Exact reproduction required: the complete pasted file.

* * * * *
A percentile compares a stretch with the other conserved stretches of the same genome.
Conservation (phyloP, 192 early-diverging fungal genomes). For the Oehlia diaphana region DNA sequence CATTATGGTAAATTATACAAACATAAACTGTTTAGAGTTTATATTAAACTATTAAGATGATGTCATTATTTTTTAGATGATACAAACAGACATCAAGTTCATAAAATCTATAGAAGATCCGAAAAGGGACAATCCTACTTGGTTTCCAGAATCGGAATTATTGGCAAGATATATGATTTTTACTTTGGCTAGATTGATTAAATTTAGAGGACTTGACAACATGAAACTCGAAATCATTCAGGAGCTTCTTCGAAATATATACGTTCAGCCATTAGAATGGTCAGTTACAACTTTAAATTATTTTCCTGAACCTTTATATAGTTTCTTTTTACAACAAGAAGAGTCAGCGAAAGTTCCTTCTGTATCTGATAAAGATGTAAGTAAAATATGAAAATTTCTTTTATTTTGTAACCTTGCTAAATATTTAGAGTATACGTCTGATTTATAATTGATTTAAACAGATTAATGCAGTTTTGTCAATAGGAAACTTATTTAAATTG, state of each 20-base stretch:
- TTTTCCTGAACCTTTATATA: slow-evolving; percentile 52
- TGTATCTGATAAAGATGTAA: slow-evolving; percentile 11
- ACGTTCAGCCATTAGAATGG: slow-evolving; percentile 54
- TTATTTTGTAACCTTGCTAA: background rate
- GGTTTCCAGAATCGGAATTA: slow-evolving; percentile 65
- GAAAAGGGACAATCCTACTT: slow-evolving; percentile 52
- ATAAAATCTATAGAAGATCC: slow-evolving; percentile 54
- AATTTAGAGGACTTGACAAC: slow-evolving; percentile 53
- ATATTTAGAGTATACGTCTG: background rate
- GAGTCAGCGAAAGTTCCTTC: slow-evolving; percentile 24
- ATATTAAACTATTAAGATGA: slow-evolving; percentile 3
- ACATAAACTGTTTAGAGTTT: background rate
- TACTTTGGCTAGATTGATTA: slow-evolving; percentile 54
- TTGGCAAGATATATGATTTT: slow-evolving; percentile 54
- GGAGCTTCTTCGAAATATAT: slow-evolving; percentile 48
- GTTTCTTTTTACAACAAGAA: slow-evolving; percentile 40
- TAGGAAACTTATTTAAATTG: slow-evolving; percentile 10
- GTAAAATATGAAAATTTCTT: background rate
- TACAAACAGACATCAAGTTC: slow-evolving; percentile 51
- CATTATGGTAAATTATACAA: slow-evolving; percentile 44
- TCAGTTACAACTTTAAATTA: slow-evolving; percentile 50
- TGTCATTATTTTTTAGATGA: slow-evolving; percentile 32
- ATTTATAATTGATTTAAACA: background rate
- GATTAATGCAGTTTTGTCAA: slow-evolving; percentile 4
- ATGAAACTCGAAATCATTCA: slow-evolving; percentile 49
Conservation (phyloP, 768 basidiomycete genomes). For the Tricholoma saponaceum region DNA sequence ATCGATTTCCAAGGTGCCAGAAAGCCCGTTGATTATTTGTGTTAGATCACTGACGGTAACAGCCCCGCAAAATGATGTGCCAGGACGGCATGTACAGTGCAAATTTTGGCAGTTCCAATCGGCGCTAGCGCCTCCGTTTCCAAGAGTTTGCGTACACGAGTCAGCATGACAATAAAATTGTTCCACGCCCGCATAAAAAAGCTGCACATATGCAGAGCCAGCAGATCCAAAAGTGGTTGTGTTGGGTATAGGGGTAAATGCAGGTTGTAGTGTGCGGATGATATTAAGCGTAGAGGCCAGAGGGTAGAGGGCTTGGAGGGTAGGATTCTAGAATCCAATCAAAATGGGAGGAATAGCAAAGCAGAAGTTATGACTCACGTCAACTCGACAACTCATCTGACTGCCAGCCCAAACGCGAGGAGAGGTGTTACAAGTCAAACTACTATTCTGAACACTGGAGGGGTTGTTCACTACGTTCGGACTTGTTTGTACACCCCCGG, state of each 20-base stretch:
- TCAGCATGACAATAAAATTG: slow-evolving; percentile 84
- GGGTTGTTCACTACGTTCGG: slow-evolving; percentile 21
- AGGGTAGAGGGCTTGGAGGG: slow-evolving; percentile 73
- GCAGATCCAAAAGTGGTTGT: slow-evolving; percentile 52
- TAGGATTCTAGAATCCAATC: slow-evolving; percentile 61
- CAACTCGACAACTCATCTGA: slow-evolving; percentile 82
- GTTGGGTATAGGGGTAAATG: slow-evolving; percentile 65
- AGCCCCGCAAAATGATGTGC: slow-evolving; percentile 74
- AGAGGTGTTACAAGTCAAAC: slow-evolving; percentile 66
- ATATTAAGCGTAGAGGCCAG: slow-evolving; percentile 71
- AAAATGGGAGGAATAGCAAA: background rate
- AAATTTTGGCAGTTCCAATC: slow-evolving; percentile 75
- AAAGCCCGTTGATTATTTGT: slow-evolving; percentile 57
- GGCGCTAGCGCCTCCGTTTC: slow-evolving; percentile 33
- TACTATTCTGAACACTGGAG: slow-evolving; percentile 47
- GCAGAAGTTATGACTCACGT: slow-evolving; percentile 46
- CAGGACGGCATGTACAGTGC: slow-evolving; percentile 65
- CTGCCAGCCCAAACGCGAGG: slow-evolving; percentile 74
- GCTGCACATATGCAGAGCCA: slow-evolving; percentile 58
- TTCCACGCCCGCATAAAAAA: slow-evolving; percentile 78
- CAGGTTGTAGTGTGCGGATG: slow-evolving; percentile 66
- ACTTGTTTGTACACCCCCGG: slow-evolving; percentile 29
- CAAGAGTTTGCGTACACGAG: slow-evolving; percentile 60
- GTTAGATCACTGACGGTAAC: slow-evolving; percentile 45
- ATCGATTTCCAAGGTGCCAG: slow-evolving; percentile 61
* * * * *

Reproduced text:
A percentile compares a stretch with the other conserved stretches of the same genome.
Conservation (phyloP, 192 early-diverging fungal genomes). For the Oehlia diaphana region DNA sequence CATTATGGTAAATTATACAAACATAAACTGTTTAGAGTTTATATTAAACTATTAAGATGATGTCATTATTTTTTAGATGATACAAACAGACATCAAGTTCATAAAATCTATAGAAGATCCGAAAAGGGACAATCCTACTTGGTTTCCAGAATCGGAATTATTGGCAAGATATATGATTTTTACTTTGGCTAGATTGATTAAATTTAGAGGACTTGACAACATGAAACTCGAAATCATTCAGGAGCTTCTTCGAAATATATACGTTCAGCCATTAGAATGGTCAGTTACAACTTTAAATTATTTTCCTGAACCTTTATATAGTTTCTTTTTACAACAAGAAGAGTCAGCGAAAGTTCCTTCTGTATCTGATAAAGATGTAAGTAAAATATGAAAATTTCTTTTATTTTGTAACCTTGCTAAATATTTAGAGTATACGTCTGATTTATAATTGATTTAAACAGATTAATGCAGTTTTGTCAATAGGAAACTTATTTAAATTG, state of each 20-base stretch:
- TTTTCCTGAACCTTTATATA: slow-evolving; percentile 52
- TGTATCTGATAAAGATGTAA: slow-evolving; percentile 11
- ACGTTCAGCCATTAGAATGG: slow-evolving; percentile 54
- TTATTTTGTAACCTTGCTAA: background rate
- GGTTTCCAGAATCGGAATTA: slow-evolving; percentile 65
- GAAAAGGGACAATCCTACTT: slow-evolving; percentile 52
- ATAAAATCTATAGAAGATCC: slow-evolving; percentile 54
- AATTTAGAGGACTTGACAAC: slow-evolving; percentile 53
- ATATTTAGAGTATACGTCTG: background rate
- GAGTCAGCGAAAGTTCCTTC: slow-evolving; percentile 24
- ATATTAAACTATTAAGATGA: slow-evolving; percentile 3
- ACATAAACTGTTTAGAGTTT: background rate
- TACTTTGGCTAGATTGATTA: slow-evolving; percentile 54
- TTGGCAAGATATATGATTTT: slow-evolving; percentile 54
- GGAGCTTCTTCGAAATATAT: slow-evolving; percentile 48
- GTTTCTTTTTACAACAAGAA: slow-evolving; percentile 40
- TAGGAAACTTATTTAAATTG: slow-evolving; percentile 10
- GTAAAATATGAAAATTTCTT: background rate
- TACAAACAGACATCAAGTTC: slow-evolving; percentile 51
- CATTATGGTAAATTATACAA: slow-evolving; percentile 44
- TCAGTTACAACTTTAAATTA: slow-evolving; percentile 50
- TGTCATTATTTTTTAGATGA: slow-evolving; percentile 32
- ATTTATAATTGATTTAAACA: background rate
- GATTAATGCAGTTTTGTCAA: slow-evolving; percentile 4
- ATGAAACTCGAAATCATTCA: slow-evolving; percentile 49
Conservation (phyloP, 768 basidiomycete genomes). For the Tricholoma saponaceum region DNA sequence ATCGATTTCCAAGGTGCCAGAAAGCCCGTTGATTATTTGTGTTAGATCACTGACGGTAACAGCCCCGCAAAATGATGTGCCAGGACGGCATGTACAGTGCAAATTTTGGCAGTTCCAATCGGCGCTAGCGCCTCCGTTTCCAAGAGTTTGCGTACACGAGTCAGCATGACAATAAAATTGTTCCACGCCCGCATAAAAAAGCTGCACATATGCAGAGCCAGCAGATCCAAAAGTGGTTGTGTTGGGTATAGGGGTAAATGCAGGTTGTAGTGTGCGGATGATATTAAGCGTAGAGGCCAGAGGGTAGAGGGCTTGGAGGGTAGGATTCTAGAATCCAATCAAAATGGGAGGAATAGCAAAGCAGAAGTTATGACTCACGTCAACTCGACAACTCATCTGACTGCCAGCCCAAACGCGAGGAGAGGTGTTACAAGTCAAACTACTATTCTGAACACTGGAGGGGTTGTTCACTACGTTCGGACTTGTTTGTACACCCCCGG, state of each 20-base stretch:
- TCAGCATGACAATAAAATTG: slow-evolving; percentile 84
- GGGTTGTTCACTACGTTCGG: slow-evolving; percentile 21
- AGGGTAGAGGGCTTGGAGGG: slow-evolving; percentile 73
- GCAGATCCAAAAGTGGTTGT: slow-evolving; percentile 52
- TAGGATTCTAGAATCCAATC: slow-evolving; percentile 61
- CAACTCGACAACTCATCTGA: slow-evolving; percentile 82
- GTTGGGTATAGGGGTAAATG: slow-evolving; percentile 65
- AGCCCCGCAAAATGATGTGC: slow-evolving; percentile 74
- AGAGGTGTTACAAGTCAAAC: slow-evolving; percentile 66
- ATATTAAGCGTAGAGGCCAG: slow-evolving; percentile 71
- AAAATGGGAGGAATAGCAAA: background rate
- AAATTTTGGCAGTTCCAATC: slow-evolving; percentile 75
- AAAGCCCGTTGATTATTTGT: slow-evolving; percentile 57
- GGCGCTAGCGCCTCCGTTTC: slow-evolving; percentile 33
- TACTATTCTGAACACTGGAG: slow-evolving; percentile 47
- GCAGAAGTTATGACTCACGT: slow-evolving; percentile 46
- CAGGACGGCATGTACAGTGC: slow-evolving; percentile 65
- CTGCCAGCCCAAACGCGAGG: slow-evolving; percentile 74
- GCTGCACATATGCAGAGCCA: slow-evolving; percentile 58
- TTCCACGCCCGCATAAAAAA: slow-evolving; percentile 78
- CAGGTTGTAGTGTGCGGATG: slow-evolving; percentile 66
- ACTTGTTTGTACACCCCCGG: slow-evolving; percentile 29
- CAAGAGTTTGCGTACACGAG: slow-evolving; percentile 60
- GTTAGATCACTGACGGTAAC: slow-evolving; percentile 45
- ATCGATTTCCAAGGTGCCAG: slow-evolving; percentile 61